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A New Chronicle of Recent Bike Advocacy Gains in the U.S.

A new report, The Surprising Promise of Bicycling by Jay Walljasper, tells the stories of people who have been pushing for better biking conditions in the U.S. for the last twenty or so years, and hints at why the gains made will not be going away any time soon.

The report's subtitle is “Twelve Reasons Biking Will Grow,” and lists among those reasons the rising awareness of health benefits from being active, the introduction of bike-share and electric bikes, which can expand the availability of bikes to riders who otherwise might be unable to ride, the widening influence of local grassroots groups working for their communities, and recognition that bikes are a key weapon in the fight against climate change.

“Our big goal” with the book, according to designer and editorial contributor Melissa Balmer of Pedal Love, “is that we want to get biking, walking, and transit into the bigger sustainability conversations.”

“We're not there yet. When policy makers talk about transportation planning [or solving problems like congestion and climate change], they talk about electric cars and driverless cars—but they don't talk as much about public transportation, or biking, or even e-bikes,” she said. “We want to raise the awareness of biking as a tool for optimism.”

This story focuses on funding. The creation of a pot of money for bike and pedestrian infrastructure projects in the federal transportation bill of 1991 for the first time made building trails and bike lanes a real possibility in communities throughout the country, although not many took advantage of it. That funding was under threat when the bill came up for reauthorization six years later—but in the meantime, the first Thunderhead Retreat had taken place. That seminal event brought together a group of people who wanted to create a better world for people on bikes, and who would go on to expand and grow bike advocacy in the ensuing years.

The first task of this budding advocacy group was to save the federal funding that was under attack, and its grassroots campaign—meeting with congressional representatives and newspaper editorial boards, among others—was so successful that the funding was not only preserved but expanded when the new transportation act, TEA-21, was passed.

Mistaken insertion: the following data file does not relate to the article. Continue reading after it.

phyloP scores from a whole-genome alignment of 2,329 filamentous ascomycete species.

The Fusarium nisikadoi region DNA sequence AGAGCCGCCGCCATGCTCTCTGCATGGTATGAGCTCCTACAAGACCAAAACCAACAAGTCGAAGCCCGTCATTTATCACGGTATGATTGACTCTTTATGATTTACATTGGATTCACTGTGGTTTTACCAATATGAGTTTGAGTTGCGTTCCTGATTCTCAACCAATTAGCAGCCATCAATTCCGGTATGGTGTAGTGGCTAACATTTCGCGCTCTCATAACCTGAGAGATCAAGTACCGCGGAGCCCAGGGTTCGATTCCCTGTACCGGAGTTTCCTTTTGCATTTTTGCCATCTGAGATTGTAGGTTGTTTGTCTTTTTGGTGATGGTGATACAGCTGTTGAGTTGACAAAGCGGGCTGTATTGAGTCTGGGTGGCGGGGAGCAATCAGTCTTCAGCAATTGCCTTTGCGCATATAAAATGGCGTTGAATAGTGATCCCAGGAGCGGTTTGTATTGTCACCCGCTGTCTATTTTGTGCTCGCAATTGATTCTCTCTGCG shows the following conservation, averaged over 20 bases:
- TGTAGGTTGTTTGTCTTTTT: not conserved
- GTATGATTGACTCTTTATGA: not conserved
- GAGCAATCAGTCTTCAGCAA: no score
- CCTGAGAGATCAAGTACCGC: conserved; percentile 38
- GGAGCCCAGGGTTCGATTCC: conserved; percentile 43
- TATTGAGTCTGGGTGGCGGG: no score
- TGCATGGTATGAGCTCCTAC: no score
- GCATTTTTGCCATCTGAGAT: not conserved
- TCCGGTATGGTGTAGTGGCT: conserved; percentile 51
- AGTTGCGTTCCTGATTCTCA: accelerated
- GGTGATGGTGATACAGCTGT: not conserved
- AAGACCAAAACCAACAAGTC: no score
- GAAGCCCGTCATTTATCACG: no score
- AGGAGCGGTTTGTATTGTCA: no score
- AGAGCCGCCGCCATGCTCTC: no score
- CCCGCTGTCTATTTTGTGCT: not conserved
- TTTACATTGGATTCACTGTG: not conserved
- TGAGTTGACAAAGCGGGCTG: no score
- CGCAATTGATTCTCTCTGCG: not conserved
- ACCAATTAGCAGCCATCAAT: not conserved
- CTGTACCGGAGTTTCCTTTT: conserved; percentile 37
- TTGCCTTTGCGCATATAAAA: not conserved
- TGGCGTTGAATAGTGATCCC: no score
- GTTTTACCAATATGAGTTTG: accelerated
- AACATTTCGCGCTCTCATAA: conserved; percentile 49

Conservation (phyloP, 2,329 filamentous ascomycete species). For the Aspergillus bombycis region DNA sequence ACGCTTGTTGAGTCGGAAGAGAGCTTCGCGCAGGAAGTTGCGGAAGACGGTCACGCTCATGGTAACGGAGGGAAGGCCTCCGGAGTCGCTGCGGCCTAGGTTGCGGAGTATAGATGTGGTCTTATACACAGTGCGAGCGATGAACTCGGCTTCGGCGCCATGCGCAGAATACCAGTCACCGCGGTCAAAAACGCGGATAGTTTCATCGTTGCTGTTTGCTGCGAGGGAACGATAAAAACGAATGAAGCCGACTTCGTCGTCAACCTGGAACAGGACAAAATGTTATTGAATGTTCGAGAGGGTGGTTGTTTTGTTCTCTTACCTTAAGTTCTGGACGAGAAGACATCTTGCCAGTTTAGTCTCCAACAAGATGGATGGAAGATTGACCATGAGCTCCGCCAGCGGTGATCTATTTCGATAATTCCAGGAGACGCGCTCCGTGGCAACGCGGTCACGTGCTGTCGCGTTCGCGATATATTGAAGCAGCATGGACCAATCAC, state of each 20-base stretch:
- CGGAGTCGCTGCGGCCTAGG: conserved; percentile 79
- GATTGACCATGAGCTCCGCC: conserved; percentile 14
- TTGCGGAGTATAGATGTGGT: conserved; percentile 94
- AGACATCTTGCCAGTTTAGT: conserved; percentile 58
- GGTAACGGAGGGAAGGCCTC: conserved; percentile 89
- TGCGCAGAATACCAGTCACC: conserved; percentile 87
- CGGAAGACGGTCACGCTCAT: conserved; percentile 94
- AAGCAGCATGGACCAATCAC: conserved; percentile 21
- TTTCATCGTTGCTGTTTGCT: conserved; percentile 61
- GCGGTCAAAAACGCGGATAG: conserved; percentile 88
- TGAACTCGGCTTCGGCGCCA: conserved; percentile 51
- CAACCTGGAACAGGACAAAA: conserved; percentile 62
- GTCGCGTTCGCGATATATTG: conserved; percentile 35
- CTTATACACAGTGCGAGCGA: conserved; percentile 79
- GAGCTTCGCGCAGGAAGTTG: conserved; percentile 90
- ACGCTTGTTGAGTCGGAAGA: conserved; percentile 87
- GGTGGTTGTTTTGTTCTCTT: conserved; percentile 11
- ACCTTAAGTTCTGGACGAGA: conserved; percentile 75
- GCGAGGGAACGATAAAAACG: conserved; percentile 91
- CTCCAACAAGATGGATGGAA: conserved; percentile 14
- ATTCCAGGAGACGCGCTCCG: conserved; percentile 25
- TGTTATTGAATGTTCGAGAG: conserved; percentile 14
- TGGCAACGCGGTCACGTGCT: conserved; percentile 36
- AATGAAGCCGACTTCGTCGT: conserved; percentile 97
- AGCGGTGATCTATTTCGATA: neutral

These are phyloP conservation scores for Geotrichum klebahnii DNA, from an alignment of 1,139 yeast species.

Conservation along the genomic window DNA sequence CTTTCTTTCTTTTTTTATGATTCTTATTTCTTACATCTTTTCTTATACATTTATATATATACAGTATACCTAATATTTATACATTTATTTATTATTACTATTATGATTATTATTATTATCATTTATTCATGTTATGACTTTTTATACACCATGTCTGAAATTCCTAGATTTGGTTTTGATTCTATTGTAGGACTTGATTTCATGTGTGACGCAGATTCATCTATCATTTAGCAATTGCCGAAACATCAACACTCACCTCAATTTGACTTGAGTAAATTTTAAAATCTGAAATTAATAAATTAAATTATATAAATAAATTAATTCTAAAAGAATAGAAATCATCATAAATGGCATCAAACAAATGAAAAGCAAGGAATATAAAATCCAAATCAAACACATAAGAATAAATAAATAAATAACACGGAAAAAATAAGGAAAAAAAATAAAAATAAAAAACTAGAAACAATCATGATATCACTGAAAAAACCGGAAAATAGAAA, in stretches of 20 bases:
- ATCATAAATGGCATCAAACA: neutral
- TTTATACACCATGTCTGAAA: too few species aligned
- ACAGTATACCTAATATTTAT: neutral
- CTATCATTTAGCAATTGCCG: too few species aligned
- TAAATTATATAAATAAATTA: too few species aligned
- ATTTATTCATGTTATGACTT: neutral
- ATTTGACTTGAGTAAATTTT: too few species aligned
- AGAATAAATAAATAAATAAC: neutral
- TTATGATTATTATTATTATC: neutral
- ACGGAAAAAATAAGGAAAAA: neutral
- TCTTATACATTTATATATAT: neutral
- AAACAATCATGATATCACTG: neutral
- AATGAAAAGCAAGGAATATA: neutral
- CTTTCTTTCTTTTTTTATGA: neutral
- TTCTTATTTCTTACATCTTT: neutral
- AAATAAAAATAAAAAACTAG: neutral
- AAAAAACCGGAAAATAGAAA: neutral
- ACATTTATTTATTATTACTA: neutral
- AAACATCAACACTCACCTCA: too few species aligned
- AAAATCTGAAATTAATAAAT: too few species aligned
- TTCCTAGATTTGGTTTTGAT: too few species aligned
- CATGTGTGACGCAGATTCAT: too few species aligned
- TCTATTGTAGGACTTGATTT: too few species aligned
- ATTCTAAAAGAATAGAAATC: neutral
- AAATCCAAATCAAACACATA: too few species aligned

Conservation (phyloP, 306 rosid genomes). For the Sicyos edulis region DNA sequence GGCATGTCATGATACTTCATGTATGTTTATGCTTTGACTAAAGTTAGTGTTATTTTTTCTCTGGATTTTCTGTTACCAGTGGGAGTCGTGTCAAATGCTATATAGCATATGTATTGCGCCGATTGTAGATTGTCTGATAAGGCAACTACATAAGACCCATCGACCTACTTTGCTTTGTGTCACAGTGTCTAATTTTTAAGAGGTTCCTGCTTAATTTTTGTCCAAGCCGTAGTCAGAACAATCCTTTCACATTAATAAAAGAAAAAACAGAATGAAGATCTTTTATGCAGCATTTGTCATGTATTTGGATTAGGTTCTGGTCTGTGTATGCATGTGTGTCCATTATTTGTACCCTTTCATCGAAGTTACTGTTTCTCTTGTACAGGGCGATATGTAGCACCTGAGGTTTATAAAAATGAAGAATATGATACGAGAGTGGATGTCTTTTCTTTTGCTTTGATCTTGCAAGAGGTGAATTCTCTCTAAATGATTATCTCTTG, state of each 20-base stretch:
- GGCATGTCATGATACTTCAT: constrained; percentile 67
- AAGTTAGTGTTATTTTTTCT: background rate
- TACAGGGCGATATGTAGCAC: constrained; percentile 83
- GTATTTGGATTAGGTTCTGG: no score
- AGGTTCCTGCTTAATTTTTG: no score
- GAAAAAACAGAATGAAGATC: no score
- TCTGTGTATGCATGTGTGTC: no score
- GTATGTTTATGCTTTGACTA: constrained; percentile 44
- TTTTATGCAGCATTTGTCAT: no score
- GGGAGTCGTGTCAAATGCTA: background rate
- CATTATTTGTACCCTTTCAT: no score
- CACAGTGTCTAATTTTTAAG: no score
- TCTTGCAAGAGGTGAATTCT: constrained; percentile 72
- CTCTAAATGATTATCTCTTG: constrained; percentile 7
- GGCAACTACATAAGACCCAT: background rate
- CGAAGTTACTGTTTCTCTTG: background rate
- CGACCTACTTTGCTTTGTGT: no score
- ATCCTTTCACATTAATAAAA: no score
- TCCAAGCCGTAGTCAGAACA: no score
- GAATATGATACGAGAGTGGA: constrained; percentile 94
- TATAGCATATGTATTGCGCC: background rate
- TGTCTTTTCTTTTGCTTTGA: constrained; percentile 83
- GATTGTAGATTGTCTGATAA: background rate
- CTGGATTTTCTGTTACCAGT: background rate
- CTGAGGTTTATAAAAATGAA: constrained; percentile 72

The annual Thunderhead event brought together people like Andy Clarke, who at the time was working with Rails-to-Trails and later headed up the League of American Bicyclists, and Charlie Gandy, a former Texas legislator who became an outspoken advocate for better biking everywhere and helped bring protected bike lanes to Long Beach long before other cities had them. Other early advocates included Deb Hubsmith, who went on to found Safe Routes to Schools National Partnership and headed up the Marin Bicycle Coalition, and Dave Snyder, who co-founded both San Francisco's Critical Mass movement and the San Francisco Bicycle Coalition, and who now leads the California Bicycle Coalition.

Also included in the report are brief profiles of other biking advocates, including Monica Garrison, founder of Black Girls Do Bike in Pittsburgh, PA; Maria Contreras Tebutt, who founded the Bike Campaign in Woodland, California, where she teaches people of all ages and backgrounds to ride and fix bikes; and Cynthia Rose, who co-founded Santa Monica Spoke.

The authors are aware of gaps in their story, and hope to expand on some of them in the future. “We didn't go into the professional side of bike advocacy and planning that has mushroomed since that federal funding was passed,” said Balmer. There is also a story to be told about the bike industry, which has shifted over the years from catering almost exclusively to men on road bikes and now is creating and selling bikes suited for all kinds of uses, from hauling kids to climbing muddy trails to racing to moseying along with a basketful of groceries and flowers.

“We wanted to look at the future,” Balmer said when asked why they left out some of the older, uglier history of bike advocacy—for example, the ongoing legacy of John Forester's vehicular cycling movement that prevented innovative approaches now common in places like the Netherlands, but that the U.S. is only beginning to put in place.

“I just really wanted to bring forward ideas that would give other people a light at the end of the tunnel. Hopefully that era is over,” she added. “I'm not an advocate for people who already ride bikes; I'm an advocate for people who have never ridden a bike.”

“The Promise of Bicycling” can be downloaded for free as a PDF, but Walljasper and Balmer hope to raise enough money to expand it and publish it as a book in time for Bike Month next May. They will be launching a crowdsourcing campaign next week; details can be found at Pedal Love.

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